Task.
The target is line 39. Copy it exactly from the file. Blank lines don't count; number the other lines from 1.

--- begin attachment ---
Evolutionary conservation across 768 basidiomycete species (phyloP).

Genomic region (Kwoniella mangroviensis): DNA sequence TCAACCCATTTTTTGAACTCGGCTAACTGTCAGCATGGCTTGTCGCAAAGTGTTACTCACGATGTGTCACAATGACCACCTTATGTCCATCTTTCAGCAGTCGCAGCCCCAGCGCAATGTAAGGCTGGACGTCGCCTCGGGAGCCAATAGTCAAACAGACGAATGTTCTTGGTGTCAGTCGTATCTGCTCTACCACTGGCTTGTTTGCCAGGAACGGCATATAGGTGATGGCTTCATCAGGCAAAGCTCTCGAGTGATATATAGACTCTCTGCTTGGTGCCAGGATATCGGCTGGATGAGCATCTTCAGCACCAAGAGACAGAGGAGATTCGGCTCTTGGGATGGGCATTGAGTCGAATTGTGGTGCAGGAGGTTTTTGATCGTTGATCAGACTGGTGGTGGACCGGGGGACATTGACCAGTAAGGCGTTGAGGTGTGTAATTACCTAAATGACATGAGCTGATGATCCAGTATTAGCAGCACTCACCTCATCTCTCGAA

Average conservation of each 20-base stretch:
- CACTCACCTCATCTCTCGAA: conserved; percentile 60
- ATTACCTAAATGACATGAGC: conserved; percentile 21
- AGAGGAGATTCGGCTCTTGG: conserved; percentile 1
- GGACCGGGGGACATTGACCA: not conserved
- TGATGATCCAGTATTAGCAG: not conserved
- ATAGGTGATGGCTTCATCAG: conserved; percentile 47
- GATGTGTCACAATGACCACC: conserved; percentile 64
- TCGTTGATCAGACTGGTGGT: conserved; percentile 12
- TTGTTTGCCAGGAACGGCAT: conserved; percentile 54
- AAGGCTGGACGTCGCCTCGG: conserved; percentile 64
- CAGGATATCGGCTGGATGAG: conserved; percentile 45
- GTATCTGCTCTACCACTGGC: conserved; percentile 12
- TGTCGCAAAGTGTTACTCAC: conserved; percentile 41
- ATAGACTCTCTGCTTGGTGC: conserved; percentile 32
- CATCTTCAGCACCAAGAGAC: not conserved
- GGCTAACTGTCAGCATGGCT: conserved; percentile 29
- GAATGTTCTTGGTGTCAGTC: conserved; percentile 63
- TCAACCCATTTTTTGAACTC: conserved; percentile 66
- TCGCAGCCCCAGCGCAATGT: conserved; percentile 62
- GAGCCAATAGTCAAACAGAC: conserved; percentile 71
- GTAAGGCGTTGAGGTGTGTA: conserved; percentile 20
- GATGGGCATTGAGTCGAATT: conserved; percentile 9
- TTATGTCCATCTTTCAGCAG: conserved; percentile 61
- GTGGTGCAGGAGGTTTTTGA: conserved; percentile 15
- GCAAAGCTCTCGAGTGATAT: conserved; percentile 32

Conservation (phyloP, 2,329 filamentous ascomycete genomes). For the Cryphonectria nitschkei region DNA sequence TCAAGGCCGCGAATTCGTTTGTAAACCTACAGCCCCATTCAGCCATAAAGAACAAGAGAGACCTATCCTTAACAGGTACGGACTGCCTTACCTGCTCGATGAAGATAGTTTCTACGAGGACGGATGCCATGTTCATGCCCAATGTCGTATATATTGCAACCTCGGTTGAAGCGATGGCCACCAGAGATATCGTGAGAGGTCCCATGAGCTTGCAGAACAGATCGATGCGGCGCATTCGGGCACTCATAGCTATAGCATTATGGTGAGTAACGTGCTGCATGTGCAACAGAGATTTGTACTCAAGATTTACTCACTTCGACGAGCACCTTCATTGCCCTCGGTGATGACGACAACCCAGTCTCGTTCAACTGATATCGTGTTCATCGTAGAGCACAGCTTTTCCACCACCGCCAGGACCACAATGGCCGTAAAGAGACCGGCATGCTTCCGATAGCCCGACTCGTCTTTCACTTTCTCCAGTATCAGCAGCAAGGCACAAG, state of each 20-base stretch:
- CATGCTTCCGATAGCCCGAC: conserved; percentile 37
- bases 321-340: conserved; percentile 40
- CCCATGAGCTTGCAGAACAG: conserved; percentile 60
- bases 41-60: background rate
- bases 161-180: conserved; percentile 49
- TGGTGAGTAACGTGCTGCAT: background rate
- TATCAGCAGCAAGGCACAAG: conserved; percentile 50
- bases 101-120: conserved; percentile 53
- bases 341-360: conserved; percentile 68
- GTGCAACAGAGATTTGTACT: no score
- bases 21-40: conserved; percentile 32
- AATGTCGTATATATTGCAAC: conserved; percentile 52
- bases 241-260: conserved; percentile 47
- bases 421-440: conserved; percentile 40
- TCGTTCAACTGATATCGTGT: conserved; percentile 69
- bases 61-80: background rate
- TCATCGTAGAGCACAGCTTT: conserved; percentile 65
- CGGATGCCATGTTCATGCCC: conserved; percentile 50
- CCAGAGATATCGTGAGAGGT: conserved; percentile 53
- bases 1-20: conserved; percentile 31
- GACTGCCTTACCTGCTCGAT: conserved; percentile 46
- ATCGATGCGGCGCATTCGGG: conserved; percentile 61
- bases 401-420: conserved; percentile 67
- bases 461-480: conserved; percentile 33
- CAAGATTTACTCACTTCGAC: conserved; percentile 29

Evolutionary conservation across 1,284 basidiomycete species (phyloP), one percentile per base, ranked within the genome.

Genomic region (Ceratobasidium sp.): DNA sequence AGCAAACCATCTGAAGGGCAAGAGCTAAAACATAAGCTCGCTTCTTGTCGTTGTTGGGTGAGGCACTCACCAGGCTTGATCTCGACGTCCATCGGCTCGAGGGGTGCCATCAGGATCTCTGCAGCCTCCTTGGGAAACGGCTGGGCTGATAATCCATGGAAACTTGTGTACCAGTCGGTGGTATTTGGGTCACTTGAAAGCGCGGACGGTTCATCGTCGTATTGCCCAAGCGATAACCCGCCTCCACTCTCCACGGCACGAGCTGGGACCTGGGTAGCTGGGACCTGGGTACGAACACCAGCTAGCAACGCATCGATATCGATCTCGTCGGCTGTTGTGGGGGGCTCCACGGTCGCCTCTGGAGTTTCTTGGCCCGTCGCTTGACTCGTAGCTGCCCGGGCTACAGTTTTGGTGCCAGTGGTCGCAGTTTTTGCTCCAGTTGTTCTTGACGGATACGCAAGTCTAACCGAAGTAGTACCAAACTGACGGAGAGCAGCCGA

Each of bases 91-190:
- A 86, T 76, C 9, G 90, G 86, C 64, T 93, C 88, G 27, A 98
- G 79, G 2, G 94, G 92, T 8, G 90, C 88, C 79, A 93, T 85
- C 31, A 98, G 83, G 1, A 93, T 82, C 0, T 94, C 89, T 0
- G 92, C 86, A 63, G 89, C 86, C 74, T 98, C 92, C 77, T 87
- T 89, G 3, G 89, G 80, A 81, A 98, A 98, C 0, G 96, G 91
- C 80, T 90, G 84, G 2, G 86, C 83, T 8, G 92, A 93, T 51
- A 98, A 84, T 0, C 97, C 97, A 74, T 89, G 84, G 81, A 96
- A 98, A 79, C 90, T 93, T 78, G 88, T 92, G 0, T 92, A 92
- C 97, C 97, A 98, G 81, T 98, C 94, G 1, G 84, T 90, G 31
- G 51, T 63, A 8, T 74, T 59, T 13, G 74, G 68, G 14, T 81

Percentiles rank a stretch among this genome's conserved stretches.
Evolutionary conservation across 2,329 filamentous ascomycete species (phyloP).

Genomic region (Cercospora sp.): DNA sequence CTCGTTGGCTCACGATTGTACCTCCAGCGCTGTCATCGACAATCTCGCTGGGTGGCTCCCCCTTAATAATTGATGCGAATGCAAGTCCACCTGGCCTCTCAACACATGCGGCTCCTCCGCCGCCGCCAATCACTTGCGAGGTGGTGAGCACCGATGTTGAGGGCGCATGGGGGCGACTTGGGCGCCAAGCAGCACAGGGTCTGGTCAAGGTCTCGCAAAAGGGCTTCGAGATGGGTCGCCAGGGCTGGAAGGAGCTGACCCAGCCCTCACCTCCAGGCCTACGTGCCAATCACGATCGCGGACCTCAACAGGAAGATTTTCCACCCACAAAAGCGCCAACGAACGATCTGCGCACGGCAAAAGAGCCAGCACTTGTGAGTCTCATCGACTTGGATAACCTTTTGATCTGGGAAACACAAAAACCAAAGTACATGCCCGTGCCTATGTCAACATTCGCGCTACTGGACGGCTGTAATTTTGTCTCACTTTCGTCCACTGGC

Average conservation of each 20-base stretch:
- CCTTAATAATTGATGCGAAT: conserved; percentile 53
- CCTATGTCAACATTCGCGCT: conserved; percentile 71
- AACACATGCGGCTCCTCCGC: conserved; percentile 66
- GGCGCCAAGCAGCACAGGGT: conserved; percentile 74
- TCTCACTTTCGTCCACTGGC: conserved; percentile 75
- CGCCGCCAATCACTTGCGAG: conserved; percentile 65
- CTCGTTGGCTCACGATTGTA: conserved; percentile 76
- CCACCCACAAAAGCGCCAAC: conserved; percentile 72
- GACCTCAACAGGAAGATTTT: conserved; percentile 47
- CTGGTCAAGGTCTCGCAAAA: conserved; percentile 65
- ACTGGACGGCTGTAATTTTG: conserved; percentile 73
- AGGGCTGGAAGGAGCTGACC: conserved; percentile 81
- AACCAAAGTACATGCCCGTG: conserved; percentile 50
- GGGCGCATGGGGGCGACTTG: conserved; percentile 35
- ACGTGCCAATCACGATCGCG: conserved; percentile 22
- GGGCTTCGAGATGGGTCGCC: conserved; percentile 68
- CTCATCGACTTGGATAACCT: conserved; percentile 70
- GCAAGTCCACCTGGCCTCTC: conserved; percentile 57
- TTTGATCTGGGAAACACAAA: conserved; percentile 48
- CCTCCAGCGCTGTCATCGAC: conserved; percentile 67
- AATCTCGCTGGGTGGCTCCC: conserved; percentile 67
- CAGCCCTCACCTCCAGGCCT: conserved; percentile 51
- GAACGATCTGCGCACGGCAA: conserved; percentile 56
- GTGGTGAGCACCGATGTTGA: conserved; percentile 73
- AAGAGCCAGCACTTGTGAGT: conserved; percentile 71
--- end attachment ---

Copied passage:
- GTGCAACAGAGATTTGTACT: no score